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Japan’s ruling party urges early meeting of Suga, Putin following Mishustin’s Iturup trip

According to the head of the party’s Committee on Territories Yoshitaka Shindo, the Japanese side does not only protest against Mishustin’s trip to Iturup but is "overwhelmed with fury"

TOKYO, July 29./TASS/. Participants in a joint session of the committee on foreign affairs and other agencies of the Japanese ruling Liberal Democratic Party came out in favor of an early meeting of Japanese Prime Minister Yoshihide Suga and Russian President Vladimir Putin in connection with Prime Minister Mikhail Mishustin’s recent trip to the Iturup Island, Kyodo reports on Thursday.

"It is necessary to declare to the Russian side that we not only protest [against Mishustin’s trip to Iturup], but are overwhelmed with fury, as well as to clearly point to the inadmissibility of what happened," the head of the party’s Committee on Territories Yoshitaka Shindo said. Some participants in the meeting censured the government’s stance on these developments, Kyodo said.

On July 26, Russian Ambassador Mikhail Galuzin was summoned to the Japanese Foreign Ministry, where a protest was lodged over Mishustin’s trip. The ambassador said this protest was dismissed in the light of Russia’s fundamental stance on the ownership of the southern Kuril Islands.

Russian Deputy Foreign Minister Igor Morgulov expressed his strong protest to Tokyo over its unfriendly steps against Moscow at a meeting with Japanese Ambassador to Russia Toyohisa Kozuki.

On Monday, Russian Prime Minister Mikhail Mishustin embarked on a working trip to the Far East and Siberia. On the first leg of the trip, Mishustin traveled to the Kuril Archipelago, namely Iturup Island.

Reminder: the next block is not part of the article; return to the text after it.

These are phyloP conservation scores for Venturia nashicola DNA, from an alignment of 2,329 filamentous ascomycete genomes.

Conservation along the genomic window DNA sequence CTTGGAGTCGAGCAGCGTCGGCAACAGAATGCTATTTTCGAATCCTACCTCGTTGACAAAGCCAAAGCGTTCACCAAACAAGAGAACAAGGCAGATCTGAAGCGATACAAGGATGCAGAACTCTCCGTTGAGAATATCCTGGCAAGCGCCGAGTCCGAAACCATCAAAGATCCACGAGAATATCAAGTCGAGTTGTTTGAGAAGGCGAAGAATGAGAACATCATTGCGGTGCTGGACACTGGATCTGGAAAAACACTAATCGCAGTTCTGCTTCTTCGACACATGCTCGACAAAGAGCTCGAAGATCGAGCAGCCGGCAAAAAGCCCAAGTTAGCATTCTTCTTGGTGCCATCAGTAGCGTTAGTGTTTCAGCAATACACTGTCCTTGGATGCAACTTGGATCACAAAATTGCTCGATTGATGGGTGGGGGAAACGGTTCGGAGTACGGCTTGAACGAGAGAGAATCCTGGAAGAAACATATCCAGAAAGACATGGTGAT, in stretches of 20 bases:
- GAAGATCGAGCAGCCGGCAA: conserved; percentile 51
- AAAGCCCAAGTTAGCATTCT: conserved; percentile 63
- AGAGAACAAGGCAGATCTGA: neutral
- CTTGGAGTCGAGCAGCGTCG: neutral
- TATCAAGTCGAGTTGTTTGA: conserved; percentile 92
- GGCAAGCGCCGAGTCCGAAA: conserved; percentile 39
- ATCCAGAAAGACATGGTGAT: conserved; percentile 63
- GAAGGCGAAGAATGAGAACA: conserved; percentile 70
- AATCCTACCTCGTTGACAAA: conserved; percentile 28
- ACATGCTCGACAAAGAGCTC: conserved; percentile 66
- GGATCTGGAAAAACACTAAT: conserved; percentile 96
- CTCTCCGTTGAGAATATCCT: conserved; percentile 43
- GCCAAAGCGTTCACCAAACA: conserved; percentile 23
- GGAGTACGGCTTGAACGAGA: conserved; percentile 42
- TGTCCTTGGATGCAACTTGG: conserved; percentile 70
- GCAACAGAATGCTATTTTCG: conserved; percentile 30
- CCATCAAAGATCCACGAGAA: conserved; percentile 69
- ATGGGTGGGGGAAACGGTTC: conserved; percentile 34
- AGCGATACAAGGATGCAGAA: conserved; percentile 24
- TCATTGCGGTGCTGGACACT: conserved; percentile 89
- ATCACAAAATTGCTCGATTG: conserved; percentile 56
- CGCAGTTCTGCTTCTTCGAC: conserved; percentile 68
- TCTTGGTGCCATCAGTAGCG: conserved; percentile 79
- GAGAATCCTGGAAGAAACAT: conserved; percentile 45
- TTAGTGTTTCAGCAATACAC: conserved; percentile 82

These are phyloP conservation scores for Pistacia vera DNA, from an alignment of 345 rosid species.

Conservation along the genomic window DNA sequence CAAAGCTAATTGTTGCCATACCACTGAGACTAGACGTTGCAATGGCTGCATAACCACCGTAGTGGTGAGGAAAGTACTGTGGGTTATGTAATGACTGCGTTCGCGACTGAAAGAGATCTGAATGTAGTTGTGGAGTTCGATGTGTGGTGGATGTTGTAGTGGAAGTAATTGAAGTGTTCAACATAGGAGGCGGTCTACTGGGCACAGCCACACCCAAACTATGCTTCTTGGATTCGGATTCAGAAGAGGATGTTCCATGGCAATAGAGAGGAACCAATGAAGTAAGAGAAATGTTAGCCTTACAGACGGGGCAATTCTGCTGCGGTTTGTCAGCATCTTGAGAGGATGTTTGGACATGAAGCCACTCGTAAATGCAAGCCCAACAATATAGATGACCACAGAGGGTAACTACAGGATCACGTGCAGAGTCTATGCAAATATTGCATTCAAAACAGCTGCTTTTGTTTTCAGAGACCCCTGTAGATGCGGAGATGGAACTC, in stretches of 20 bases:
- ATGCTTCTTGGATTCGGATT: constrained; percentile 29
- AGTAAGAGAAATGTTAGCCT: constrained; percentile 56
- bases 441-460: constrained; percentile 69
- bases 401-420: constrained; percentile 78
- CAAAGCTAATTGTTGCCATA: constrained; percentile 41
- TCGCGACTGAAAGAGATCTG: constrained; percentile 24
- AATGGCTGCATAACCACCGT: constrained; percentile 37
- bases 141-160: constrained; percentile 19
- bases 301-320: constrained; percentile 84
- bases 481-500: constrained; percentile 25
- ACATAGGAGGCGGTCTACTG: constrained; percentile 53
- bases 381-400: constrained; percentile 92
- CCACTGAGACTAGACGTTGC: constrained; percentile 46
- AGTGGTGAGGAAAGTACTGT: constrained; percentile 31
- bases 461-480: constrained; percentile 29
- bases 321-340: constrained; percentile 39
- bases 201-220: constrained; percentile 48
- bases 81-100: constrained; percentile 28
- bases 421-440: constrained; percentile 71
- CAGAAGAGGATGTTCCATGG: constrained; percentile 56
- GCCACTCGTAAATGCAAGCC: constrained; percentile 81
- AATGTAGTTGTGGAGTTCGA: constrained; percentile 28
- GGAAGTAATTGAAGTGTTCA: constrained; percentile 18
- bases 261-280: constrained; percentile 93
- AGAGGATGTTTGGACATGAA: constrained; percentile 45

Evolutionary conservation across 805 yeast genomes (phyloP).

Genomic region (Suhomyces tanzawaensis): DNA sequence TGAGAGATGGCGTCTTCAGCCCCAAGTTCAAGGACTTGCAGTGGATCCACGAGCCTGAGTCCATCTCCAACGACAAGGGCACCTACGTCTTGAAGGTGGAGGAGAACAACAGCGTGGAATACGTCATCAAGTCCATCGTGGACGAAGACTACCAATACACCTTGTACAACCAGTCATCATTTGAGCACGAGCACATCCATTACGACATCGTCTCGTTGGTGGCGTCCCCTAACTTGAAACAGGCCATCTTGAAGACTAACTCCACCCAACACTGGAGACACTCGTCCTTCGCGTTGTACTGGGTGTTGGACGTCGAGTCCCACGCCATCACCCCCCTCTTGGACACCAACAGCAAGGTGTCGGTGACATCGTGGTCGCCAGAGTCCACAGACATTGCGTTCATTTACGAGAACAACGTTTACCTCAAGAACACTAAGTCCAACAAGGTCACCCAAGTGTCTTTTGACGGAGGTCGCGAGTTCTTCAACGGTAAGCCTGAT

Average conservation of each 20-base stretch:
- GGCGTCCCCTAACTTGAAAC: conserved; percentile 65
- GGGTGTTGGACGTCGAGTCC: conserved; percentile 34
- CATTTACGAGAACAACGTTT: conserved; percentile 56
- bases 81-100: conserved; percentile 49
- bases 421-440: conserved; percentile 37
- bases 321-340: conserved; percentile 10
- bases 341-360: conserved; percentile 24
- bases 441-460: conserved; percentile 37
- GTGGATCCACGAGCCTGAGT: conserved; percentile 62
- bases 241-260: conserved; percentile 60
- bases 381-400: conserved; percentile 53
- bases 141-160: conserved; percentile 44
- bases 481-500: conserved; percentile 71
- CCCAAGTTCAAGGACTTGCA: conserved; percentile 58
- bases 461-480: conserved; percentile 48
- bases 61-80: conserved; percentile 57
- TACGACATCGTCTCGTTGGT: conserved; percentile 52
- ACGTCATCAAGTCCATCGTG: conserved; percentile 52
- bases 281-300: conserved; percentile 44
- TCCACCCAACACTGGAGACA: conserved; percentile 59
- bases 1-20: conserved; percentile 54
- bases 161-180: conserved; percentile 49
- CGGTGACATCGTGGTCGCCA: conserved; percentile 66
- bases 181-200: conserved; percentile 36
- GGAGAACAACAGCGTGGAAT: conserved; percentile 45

President Vladimir Putin earlier requested that he pay particular attention to the southern Kuril Islands during the trip. Putin pointed out that Russia had long been in talks with Tokyo on creating "conditions for economic entities" there. The president also announced "unique and unprecedented" proposals to involve Japan in the economic activity of the Kuril Islands. The initiatives will be finalized after Mishustin’s trip, Putin explained.

Russia and Japan have been negotiating a peace treaty after World War II since the mid-20th century. The main stumbling block to this is the issue of the ownership of the southern Kuril Islands. After the end of World War II, all the Kuril Islands were incorporated into the Soviet Union. However, Japan challenged the ownership of Iturup, Kunashir, Shikotan islands and a number of uninhabited islands of the Lesser Kuril Ridge called the Habomai Islands in Japan.

In 1956, the Soviet Union and Japan signed a joint declaration on ceasing the state of war, and while the two countries resumed diplomatic and other relations, no peace treaty has yet been signed.

The Russian foreign ministry has repeatedly said that Russia’s sovereignty over these islands, which is committed to paper in international documents, cannot be called to question.

Mishustin’s predecessor as Prime Minister, Dmitry Medvedev, also visited the Kuril Islands several times. He was there as Prime Minister and also as President of the Russian Federation. His first trip there was in 2010. Prior to that, Russia’s top officials had never visited the Kuril Islands.